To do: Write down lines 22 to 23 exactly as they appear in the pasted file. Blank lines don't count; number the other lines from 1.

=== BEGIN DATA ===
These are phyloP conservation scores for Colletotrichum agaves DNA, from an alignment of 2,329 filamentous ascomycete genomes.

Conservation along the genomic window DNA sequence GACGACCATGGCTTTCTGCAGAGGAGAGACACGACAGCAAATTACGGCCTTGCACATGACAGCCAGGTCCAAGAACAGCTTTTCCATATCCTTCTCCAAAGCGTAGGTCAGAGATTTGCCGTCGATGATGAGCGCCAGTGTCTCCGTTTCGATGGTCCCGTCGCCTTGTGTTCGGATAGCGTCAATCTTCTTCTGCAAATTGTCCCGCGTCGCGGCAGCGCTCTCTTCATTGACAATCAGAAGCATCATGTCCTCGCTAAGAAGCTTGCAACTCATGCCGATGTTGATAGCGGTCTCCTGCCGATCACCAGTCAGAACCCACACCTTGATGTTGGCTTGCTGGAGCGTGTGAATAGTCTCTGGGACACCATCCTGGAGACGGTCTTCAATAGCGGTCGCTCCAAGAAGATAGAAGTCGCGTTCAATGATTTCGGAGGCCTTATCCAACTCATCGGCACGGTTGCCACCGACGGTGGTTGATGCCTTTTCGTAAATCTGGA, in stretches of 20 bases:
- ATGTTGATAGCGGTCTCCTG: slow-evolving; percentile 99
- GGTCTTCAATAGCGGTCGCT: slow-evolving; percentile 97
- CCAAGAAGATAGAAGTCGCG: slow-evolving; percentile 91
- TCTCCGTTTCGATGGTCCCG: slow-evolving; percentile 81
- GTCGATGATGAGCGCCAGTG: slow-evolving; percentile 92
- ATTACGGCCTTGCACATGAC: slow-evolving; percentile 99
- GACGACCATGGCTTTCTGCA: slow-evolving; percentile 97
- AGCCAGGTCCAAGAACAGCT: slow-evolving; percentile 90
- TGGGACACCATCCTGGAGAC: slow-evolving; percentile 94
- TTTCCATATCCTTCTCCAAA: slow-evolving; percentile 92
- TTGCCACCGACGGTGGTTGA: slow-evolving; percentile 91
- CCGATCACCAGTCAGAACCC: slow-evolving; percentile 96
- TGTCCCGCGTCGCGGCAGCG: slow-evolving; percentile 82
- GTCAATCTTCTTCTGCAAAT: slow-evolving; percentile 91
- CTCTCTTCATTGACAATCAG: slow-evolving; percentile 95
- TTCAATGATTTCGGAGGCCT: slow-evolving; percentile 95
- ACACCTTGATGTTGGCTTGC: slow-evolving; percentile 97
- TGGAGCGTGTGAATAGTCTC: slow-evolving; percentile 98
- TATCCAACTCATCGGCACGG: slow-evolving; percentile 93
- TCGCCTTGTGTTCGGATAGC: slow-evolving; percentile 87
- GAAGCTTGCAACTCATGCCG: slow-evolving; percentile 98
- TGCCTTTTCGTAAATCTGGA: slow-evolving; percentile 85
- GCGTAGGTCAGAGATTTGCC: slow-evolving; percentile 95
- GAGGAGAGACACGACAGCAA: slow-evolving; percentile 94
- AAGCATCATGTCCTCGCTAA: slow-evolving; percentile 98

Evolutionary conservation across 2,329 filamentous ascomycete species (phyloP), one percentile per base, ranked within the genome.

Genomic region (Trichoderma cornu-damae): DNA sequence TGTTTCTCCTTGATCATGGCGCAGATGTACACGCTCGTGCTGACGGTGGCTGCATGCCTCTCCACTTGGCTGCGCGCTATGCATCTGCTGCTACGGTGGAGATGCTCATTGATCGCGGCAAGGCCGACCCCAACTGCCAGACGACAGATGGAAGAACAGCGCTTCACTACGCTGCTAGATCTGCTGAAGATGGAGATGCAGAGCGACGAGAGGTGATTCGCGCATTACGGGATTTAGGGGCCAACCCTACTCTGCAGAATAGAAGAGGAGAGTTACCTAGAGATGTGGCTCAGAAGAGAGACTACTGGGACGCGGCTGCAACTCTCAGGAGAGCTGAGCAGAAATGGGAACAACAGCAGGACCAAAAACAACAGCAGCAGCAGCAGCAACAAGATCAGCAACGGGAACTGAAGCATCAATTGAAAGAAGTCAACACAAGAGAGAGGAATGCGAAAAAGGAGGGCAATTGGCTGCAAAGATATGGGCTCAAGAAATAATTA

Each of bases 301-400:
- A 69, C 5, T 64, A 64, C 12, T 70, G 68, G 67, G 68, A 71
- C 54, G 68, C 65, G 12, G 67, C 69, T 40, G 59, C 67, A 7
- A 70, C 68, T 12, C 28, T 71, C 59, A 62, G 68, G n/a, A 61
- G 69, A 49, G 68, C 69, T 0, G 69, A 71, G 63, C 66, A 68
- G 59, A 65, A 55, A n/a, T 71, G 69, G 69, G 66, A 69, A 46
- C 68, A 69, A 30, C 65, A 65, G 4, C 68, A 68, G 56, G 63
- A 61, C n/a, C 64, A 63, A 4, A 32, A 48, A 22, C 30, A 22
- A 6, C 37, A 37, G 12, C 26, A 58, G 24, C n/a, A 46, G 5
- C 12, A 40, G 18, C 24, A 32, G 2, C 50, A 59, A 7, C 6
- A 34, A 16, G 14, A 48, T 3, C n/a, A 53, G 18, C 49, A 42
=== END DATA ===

- TCGCCTTGTGTTCGGATAGC: slow-evolving; percentile 87
- GAAGCTTGCAACTCATGCCG: slow-evolving; percentile 98